By the time The X-Files was approaching the last third of its second season, it was clear the series was well on its way to being a hit show. Its first season had achieved a cult following and was a distinctive newcomer to warrant the Fox Network to renew it for a second year.
The first two seasons of Chris Carter’s sci-fi-horror-mystery-drama (what a lovely combination of genres) saw the series laying down the groundwork for much of what we would come to associate with the series; strange, imaginatively violent deaths; witty back and forth dialogue amongst its two leads, not to mention buckets of unresolved sexual tension (fans of whom were fashioning the term shipping to describe how much they loved it on the developing internet); intense and beautifully atmospheric 90s synth music score from Mark Snow; a developing complex mythology and some of the best production values of any television show from the period. The X-Files looked like a feature film and that wasn’t going unnoticed either.
The one thing the series had yet to pull off by the time it was about to hit the end of its second season was comedy. Thought of as a dark, serious show that took B-movie genre ideas about aliens and monsters and treated them seriously with intelligent writing and high production values, it was also a very witty series around the edges, with much of the dialogue between Mulder and Scully being genuinely funny, and while the series’ best episodes are generally considered to be the ‘funny ones’ now that the series is over (for now), it’s strange to consider that when ‘Humbug’ made its debut twenty-five years ago, it was considered somewhat of a massive risk for the series to be taking a more comedic approach to one of its stand alone stories.
It was the last bridge for the series to cross. It had proven that it could do monster tales, suspense thrillers, science gone wrong stories, tales with an environmental edge, and also work in an on-going complex story arc, all the while treating its audience intelligently. In fact, one of the things that marked The X-Files out right away was how it never talked down to the audience, and while we might have laughed along at some of Mulder’s one liners, and the witty conversations between its heroes, the idea of devoting an entire episode to a more comedic style seemed to be a potentially jump-the-shark moment.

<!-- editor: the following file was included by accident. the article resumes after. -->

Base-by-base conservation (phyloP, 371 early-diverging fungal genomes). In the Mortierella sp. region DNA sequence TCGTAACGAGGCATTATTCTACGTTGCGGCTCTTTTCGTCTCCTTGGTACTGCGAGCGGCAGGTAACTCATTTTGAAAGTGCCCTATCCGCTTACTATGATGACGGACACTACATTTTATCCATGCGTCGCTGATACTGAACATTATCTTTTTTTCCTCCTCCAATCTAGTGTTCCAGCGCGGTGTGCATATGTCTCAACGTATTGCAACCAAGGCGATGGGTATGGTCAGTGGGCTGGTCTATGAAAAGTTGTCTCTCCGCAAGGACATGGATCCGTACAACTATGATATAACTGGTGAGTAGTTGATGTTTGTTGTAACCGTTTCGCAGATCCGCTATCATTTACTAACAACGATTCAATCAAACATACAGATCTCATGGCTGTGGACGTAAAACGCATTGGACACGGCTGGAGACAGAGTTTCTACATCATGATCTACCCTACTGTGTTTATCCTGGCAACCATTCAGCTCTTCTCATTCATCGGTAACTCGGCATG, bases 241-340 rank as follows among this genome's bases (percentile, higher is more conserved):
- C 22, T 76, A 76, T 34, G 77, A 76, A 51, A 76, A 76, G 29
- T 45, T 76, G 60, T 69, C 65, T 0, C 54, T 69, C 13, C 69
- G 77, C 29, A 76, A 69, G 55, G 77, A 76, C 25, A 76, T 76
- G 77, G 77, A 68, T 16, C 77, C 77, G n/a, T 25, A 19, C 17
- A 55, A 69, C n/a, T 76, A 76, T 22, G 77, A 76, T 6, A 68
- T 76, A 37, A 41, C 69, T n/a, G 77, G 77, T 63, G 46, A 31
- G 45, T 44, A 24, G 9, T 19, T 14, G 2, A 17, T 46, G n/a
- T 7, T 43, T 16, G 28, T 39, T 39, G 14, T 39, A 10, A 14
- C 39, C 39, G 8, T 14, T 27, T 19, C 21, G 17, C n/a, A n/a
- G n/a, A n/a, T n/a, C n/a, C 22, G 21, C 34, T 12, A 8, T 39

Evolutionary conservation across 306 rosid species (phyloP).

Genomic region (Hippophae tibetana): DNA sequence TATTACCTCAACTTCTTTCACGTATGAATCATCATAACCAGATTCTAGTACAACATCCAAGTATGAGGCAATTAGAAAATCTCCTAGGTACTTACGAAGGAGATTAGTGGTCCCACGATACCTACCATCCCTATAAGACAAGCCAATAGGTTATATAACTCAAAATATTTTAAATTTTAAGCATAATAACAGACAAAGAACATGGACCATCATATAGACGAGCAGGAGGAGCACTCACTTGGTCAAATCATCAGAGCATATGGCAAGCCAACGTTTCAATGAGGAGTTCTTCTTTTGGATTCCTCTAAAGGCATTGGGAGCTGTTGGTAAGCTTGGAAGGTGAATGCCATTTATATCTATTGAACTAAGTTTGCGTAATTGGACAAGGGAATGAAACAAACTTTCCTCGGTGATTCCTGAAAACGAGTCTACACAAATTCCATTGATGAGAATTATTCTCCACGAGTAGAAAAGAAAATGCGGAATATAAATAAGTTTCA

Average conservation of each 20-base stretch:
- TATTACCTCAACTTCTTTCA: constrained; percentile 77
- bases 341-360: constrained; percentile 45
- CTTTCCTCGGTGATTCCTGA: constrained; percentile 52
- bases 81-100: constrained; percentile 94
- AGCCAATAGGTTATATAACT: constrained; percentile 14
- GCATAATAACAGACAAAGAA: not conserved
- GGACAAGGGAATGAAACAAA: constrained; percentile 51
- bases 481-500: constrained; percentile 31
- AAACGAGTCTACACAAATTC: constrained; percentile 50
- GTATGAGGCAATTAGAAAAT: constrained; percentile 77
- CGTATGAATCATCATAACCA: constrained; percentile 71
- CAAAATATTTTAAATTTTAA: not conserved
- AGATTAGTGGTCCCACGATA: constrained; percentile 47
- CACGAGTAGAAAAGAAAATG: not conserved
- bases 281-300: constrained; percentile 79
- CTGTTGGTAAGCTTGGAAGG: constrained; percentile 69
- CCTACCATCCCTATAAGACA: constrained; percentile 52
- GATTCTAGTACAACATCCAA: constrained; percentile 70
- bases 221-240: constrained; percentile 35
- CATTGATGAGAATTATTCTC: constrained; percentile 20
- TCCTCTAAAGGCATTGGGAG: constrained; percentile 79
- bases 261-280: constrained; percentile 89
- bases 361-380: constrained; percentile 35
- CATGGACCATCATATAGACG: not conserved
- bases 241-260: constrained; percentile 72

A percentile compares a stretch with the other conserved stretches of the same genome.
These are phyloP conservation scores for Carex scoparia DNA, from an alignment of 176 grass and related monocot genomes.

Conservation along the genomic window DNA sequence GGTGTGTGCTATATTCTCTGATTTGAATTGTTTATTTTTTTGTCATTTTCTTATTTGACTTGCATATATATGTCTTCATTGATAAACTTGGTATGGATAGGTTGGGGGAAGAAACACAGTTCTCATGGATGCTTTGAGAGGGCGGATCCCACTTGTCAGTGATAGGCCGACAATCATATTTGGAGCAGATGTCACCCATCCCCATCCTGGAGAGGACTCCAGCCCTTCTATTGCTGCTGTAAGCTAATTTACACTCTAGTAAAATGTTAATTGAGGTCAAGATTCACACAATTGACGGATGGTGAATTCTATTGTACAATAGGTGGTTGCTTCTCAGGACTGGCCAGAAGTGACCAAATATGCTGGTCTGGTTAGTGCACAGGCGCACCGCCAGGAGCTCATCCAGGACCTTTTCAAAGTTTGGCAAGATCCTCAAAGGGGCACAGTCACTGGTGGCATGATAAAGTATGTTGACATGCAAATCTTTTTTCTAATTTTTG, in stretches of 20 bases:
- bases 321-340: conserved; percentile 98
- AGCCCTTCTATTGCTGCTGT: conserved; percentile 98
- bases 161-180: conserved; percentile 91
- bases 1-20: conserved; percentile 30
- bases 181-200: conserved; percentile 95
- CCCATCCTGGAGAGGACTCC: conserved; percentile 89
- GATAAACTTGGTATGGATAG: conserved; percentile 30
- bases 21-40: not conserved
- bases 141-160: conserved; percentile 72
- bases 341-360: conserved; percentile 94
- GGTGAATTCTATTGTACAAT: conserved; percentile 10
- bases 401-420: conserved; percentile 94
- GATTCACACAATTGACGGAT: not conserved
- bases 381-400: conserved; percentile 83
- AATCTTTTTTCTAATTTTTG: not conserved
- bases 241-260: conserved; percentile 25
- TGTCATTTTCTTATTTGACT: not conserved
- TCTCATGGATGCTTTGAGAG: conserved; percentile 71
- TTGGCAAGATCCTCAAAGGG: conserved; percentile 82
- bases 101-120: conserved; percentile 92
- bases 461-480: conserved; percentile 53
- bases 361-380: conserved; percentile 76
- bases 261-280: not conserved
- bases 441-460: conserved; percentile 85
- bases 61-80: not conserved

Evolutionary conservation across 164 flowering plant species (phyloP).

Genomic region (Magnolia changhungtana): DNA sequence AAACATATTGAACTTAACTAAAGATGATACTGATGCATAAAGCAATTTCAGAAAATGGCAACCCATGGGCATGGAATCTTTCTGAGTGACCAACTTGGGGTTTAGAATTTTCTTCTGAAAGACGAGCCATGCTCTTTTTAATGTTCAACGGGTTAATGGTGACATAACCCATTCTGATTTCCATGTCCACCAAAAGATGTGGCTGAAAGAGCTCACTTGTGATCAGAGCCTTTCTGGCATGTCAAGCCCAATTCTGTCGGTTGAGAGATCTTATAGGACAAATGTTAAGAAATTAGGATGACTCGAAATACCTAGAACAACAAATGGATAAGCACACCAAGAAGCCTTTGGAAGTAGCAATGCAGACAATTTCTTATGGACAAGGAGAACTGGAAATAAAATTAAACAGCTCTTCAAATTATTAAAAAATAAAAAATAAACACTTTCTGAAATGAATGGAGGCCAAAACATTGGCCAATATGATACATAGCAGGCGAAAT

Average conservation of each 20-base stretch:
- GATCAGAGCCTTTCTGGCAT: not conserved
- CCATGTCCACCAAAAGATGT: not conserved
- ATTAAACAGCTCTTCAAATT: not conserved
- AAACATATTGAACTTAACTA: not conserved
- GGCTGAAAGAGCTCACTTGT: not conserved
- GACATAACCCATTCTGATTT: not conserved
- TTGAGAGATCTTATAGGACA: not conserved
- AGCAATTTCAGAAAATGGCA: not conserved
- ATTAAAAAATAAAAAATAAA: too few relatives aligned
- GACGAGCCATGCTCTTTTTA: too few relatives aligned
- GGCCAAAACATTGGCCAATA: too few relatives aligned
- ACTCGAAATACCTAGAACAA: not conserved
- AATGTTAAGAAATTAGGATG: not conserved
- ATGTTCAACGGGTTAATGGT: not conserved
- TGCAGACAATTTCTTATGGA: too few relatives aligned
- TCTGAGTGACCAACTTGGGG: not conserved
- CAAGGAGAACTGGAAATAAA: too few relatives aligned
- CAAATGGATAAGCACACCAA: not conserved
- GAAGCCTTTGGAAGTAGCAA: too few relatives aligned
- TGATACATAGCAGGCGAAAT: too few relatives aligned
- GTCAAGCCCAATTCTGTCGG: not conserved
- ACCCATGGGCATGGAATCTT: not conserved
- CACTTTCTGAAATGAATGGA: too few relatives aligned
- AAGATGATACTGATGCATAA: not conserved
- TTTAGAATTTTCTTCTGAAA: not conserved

It’s a strange thing to think about such a reaction now given that Darin Morgan’s script for ‘Humbug’ was to prove one of the most impactful episodes on the show. Like ‘Squeeze’, ‘The Erlenmeyer Flask’ and, earlier in the season, ‘Duane Barry’, ‘Humbug’ proved to be a quietly radical piece of writing for the series, cementing a type of instalment that would prove to be pivotal element of The X-Files’ creative DNA.
Ask anyone to name a favourite episode of The X-Files and chances are they’ll name an episode that’s a comedy one, and even though its writer would only write a small number of episodes of the show, the majority of them in the third and later revival seasons, there’s no denying that Darin Morgan would prove to be a writer of great importance to the X-Files world, with a style and observation that when applied to this particular piece of pop cultural work would work superbly.
There are moments of story telling subversion that would be honed even further by Morgan in later episodes; set amongst a sideshow community in Florida, the episode opens with two children in a swimming pool who look as if they’re going to be the victim of The X-Files’ latest monster of the week, only for the strange figure with scaly skin stalking them being revealed to be their father who then turns out to be the victim that gets the ball rolling and leads to Mulder and Scully paying a visit, with his skin condition being explained by the visual reveal of a van displaying his performing name The Alligator Man.